What does it take to write a 50,000-word novel in just 30 days? Every single November thousands of people attempt to find out as part of NaNoWriMo (National Novel Writing Month). This year, that included hundreds of RescueTime users.
With this trove of data, we tackled some of the biggest questions around the trends, routines, and habits of prolific wordsmiths:
- What are the daily routines of the most successful writers?
- How much time do you have to spend writing every day to hit your NaNoWriMo goal?
- Which tools do productive writers use?
- What do you do if you fall behind during NaNoWriMo?
- What advice do successful writers have for those who lose motivation?
If you’re already planning for next year’s NaNoWriMo, or just want your writing time to be more effective, here’s what the data says about how to be a more productive writer.
NaNoWriMo Success Guide: The habits and routines of the most productive writers
What makes NaNoWriMo so special is that no matter what level of writer you are—amateur or professional—everyone has the same 30 days to write a staggering 50,000-word novel.
And while the time constraint makes NaNoWriMo a massive undertaking, it’s also an opportunity to see how those who hit their goal effectively spend that time.
With 58% of RescueTime users reporting that they hit their NaNoWriMo goal in 2018 we dug into how they spent their time, built routines, and stayed motivated through the entire month.
Key findings: Winners wrote more, missed fewer days, had more and longer writing sessions, and took advantage of weekends
Let’s start with a high-level look at how NaNoWriMo winners spent their month.
As you can probably imagine, people who hit their 50,000-word goal wrote more on average than those who didn’t. In fact, NaNoWriMo winners spent 27% of all their time in writing apps and wrote an average of 1 hour and 19 minutes per day (compared to 16% and 1 hour a day for non-winners).
That might not sound like much of a difference. However, when you add that 20 minutes extra a day up across the entire month winners had an average of 10 extra hours spent on writing during NaNoWriMo.
But, not all writing hours are the same. Let’s take a look at the writing routines and habits of productive writers to see where they made different choices about how to spend their time:
Winners were more consistent and wrote more in the first days
One of the key pieces of writing advice you hear from NaNoWriMo veterans is to hit the ground running. The first few days are an important chance to get ahead on your daily word count and set the tone for the rest of the month.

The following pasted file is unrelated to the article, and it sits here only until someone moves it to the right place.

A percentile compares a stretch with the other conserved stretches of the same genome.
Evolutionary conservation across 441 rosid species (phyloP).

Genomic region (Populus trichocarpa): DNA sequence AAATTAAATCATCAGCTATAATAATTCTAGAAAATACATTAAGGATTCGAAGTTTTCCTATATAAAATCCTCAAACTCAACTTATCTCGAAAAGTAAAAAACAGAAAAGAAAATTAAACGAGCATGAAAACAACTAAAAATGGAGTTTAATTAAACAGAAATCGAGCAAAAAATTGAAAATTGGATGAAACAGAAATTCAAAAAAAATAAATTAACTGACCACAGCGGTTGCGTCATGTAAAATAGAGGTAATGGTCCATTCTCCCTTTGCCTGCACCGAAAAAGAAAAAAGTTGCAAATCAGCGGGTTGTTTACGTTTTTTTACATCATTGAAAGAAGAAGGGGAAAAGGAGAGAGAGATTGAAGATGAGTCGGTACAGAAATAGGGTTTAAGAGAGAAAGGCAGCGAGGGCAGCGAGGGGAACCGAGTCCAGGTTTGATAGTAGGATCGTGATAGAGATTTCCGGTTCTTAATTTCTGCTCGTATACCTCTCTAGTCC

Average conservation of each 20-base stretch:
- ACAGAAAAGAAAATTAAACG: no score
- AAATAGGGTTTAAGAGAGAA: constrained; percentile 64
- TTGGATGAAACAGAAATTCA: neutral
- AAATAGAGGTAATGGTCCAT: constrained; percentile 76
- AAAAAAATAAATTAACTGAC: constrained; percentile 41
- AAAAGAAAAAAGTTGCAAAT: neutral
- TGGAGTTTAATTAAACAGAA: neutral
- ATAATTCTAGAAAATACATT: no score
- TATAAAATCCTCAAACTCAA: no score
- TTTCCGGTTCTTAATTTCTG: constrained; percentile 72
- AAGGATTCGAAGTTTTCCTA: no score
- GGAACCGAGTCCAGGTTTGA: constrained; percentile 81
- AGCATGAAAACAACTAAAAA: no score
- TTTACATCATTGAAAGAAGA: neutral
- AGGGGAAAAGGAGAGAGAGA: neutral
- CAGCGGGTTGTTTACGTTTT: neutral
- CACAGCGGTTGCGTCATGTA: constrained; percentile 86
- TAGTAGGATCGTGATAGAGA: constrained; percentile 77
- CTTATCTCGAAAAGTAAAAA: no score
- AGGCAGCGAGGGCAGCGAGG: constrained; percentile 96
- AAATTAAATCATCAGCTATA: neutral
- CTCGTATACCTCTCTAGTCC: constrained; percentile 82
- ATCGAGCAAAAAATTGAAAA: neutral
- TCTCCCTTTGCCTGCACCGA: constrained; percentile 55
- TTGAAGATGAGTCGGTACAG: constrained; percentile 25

Every NaNoWriMo winner we looked at wrote consistently for the first four days and hit an average of 1 hour and 30 minutes per day. On the other hand, only 74% of non-winners wrote during the first four days of the month and for an average time of 1 hour and 12 minutes.
NaNoWriMo winners wrote nearly 2X as much during the weekends and evenings
Not only did NaNoWriMo winners get off to a good start, but they took better advantage of their time off to write.
In fact, NaNoWriMo winners spent 1.5-2X as much time writing on the weekends compared to non-winners. They also concentrated their work in the evenings, doing the majority of their writing after 8pm.
Looking at the month as a whole, winners also kept their weekend writing time consistently high, while non-winners started to steadily spend less time writing from the 3rd week of November onwards.
Consistency is key: Winners missed nearly 50% fewer days (and almost never missed two in a row)
While everyone we looked at missed at least one day of writing during the month, winners missed significantly less.
Our data showed that NaNoWriMo winners only missed an average of 2.7 days of writing over the entire month. Non-winners, on the other hand, missed 4 or more days.
Again, it wasn’t just raw missed days that counted. Winners seemed more likely to bounce back after missing a day of writing. In fact, only 30% of winners missed two or more days or writing in a row compared to 73% of non-winners.
Every single winner had at least one 3-hour+ writing day
Not only were NaNoWriMo winners more consistent in their writing habit, more likely to write on weekends, and better at bouncing back after missing a day of writing, but they also were more likely to put in long hours during writing sessions.
Without fail, every NaNoWriMo winner had at least one day where they wrote for 3 or more hours (while only 80% of non-winners had at least one 3-hour day).
In fact, on average, winners had 2.7 days where they wrote for over 3 hours. That’s twice as many long writing days as non-winners.
The most popular writing tools used by NaNoWriMoers
So that’s when the most productive writers work. But what about how they work?